Mitt Romney‘s campaign uploaded an ad to YouTube mocking President Obama‘s Al Green singing this week and it promptly got pulled for copyright infringement. Now, before you cry foul and ask, “Well, why didn’t YouTube take down Obama’s ad with Romney singing America the Beautiful?”, the latter song is in the public domain. But this isn’t the first time a politician has been accused of infringing copyright. Over the past few years, from songs at campaign rallies to material used in campaign ads, politicians seem to be just as guilty of copyright infringement as the rest of us.
So we’ve compiled a quick list of politicians accused of copyright infringement. There are plenty of other examples out there, but here’s five big ones.
There's no cross domain hackery or tracking voodoo, it's just some sweet jQuery animations.
Please, think of the animations.
In the meantime, enjoy the html version below. I guess. If that's your thing.
Eye Of The Gingrich
Newt Gingrich got in trouble during the Republican primary race early this year for using Survivor's "Eye of the Tiger" at campaign events. Group member Dave Bickler fired back by singing lines from Gingrich's book Nation Like No Other to the tune of the song on The Colbert Report in February.
Rush to Judgment
Canadian rock band
Rush are fans of Ayn Rand, but not so much of Rand Paul, because when the Kentucky senator ran for office in 2010, the group's attorney sent a cease-and-desist letter to Paul's campaign telling him to stop using the band's music during campaign stops. He explained at the time, "This is not a political issue -- this is a copyright issue... We would do this no matter who it is." For what it's worth, the Paul campaign argued that the claim was a "non-issue." Now, the Pauls recently released an internet manifesto standing up for copyright and private property rights, so it's unclear exactly where Paul and his father stand copyright infringement.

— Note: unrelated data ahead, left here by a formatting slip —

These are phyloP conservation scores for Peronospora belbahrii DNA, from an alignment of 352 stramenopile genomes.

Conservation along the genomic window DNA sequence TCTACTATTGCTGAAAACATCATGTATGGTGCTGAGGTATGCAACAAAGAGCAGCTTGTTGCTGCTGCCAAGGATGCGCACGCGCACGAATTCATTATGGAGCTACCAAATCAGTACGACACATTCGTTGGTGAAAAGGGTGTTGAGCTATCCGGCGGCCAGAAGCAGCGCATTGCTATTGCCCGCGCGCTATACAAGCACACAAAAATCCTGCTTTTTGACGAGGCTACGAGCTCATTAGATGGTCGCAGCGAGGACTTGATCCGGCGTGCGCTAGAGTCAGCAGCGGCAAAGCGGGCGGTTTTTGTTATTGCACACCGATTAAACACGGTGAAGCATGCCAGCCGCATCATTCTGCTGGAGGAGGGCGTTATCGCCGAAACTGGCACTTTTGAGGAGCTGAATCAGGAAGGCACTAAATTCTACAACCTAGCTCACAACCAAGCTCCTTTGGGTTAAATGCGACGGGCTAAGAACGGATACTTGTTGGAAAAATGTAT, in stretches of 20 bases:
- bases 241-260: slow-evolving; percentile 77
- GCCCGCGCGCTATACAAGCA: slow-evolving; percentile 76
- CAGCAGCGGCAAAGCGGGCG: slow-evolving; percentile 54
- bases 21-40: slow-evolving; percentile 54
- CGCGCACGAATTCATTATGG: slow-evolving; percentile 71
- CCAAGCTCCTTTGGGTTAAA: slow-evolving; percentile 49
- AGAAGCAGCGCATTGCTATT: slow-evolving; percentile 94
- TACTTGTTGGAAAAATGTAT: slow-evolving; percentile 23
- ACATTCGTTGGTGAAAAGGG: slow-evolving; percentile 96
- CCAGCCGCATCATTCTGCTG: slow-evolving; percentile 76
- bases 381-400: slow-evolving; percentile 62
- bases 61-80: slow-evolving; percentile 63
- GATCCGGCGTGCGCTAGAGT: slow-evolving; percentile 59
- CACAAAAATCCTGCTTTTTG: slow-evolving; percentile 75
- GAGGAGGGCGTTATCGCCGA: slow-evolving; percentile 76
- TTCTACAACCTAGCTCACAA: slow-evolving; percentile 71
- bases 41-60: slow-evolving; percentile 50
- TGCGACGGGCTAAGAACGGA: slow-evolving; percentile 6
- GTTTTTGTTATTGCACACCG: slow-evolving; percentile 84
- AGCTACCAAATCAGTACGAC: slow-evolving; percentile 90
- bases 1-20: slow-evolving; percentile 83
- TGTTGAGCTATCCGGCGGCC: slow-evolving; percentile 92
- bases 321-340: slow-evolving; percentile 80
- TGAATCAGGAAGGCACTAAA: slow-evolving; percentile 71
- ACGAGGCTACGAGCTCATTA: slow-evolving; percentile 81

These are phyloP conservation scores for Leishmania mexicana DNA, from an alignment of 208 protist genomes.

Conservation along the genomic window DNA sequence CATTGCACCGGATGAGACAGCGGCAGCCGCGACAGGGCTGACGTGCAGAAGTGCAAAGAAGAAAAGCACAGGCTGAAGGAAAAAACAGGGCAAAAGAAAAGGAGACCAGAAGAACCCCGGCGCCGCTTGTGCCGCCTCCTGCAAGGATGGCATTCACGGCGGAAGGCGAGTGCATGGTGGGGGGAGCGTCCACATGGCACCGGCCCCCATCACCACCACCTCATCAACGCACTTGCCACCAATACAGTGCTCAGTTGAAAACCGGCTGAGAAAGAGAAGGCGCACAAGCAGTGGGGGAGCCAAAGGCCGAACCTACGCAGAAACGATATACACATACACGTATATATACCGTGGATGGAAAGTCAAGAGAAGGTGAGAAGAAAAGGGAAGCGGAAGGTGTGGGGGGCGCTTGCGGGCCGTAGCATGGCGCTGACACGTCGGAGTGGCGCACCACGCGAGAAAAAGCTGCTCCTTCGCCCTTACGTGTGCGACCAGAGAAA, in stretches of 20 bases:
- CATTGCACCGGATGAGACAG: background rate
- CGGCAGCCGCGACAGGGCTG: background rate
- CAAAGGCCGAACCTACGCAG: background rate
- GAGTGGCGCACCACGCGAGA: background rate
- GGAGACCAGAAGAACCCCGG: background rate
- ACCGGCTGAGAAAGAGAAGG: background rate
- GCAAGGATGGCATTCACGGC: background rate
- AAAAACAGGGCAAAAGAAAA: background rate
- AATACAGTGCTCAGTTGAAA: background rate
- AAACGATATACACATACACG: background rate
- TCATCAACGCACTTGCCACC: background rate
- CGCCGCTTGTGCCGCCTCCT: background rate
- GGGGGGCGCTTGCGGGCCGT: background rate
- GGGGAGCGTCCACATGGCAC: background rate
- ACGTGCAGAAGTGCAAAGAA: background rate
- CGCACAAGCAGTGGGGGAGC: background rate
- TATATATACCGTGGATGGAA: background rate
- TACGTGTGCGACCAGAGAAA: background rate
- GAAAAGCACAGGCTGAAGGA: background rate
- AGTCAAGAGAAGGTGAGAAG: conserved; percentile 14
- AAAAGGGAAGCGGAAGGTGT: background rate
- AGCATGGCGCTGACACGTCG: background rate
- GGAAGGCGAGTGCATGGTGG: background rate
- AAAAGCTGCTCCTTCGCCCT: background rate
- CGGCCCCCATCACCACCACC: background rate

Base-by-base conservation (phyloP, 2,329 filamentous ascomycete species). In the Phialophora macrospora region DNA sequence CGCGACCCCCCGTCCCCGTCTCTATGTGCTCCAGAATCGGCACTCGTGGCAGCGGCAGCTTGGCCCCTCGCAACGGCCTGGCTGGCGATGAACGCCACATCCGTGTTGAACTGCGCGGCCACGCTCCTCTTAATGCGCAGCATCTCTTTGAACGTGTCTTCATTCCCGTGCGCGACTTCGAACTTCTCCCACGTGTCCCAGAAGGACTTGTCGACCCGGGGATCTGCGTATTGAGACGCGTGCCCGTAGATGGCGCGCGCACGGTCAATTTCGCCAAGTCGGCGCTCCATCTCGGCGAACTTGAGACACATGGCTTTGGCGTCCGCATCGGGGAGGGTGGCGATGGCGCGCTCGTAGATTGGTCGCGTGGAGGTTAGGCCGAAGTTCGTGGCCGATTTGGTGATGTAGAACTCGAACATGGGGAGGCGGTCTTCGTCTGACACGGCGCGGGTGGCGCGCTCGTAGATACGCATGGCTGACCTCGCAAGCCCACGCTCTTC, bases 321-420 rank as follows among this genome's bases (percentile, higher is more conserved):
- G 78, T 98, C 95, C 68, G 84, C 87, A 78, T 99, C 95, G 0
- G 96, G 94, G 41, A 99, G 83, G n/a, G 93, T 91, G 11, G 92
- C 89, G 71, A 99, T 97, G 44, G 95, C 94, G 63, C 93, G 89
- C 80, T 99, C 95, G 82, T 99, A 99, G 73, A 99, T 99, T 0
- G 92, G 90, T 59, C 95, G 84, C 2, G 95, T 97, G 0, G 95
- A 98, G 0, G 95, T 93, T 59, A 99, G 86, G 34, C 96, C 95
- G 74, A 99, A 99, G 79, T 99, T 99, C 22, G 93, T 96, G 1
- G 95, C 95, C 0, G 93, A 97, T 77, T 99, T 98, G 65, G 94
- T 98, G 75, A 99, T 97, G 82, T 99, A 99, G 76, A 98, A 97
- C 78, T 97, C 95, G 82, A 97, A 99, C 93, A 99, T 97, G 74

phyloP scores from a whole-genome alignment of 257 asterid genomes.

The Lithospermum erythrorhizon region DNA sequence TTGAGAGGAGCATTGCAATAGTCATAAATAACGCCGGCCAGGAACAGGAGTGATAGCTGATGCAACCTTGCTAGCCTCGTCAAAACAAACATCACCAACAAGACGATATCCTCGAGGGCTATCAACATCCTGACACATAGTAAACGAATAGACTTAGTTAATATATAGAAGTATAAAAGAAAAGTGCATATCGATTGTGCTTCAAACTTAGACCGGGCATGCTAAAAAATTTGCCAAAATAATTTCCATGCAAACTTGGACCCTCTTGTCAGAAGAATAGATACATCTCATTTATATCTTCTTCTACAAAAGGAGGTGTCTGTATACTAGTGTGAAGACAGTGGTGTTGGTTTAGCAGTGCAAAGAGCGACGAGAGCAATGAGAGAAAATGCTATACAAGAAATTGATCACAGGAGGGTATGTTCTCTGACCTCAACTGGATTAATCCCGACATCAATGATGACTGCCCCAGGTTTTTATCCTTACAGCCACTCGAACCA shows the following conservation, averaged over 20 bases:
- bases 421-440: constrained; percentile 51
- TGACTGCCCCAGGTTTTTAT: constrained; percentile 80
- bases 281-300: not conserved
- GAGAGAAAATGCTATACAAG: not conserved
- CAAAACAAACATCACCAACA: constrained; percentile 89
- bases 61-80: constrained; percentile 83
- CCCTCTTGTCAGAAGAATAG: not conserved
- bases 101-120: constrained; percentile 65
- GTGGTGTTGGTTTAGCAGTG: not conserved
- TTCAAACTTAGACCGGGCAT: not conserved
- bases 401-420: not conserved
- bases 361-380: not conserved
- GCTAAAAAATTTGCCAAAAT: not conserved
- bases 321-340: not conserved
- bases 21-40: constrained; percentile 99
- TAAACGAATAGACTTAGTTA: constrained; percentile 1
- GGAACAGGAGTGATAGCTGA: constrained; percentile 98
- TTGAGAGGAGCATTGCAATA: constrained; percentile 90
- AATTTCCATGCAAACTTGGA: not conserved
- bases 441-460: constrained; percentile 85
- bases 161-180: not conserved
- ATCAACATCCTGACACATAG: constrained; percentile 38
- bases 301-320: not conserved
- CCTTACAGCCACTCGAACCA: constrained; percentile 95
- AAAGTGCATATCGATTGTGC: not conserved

And Now For Something Completely Different
When New Jersey governor
Chris Christie was running for office in 2009, he released an ad bashing incumbent Jon Corzine for repeating his same failed policies or something, he used a clip from Monty Python's classic déjà vu sketch without first getting permission from the troupe. The comedians objected in the strongest possible terms to Christie using their clip and considered legal action, but it's possible they may have just settled for slapping him repeatedly with a fish.
Former Florida governor
Charlie Crist unsuccessfully tried to run for the Senate seat currently held by Marco Rubio in the 2010 campaign. In one of his campaign ads, Crist used the Talking Heads song "Road to Nowhere". Now, leaving aside the fact that Crist looks rather a lot like David Byrne, it took the former governor several months before he publicly apologized to Byrne for using the song without permission.
This example isn't as lighthearted at the others, quite frankly. It has a more sinister and hypocritical turn to it, because at the height of the national debate over the Stop Online Piracy Act and Protect IP Act earlier this year, several politicians in support of the legislation were exposed as copyright infringers themselves.
Lamar Smith, who introduced SOPA in the House, featured a stock background image on his official website that, it turns out, was copyrighted and he never gave credit to the creators. Other politicians were also exposed for doing the same exact thing.
Follow Josh Feldman on Twitter: @feldmaniac
Have a tip we should know? email@example.com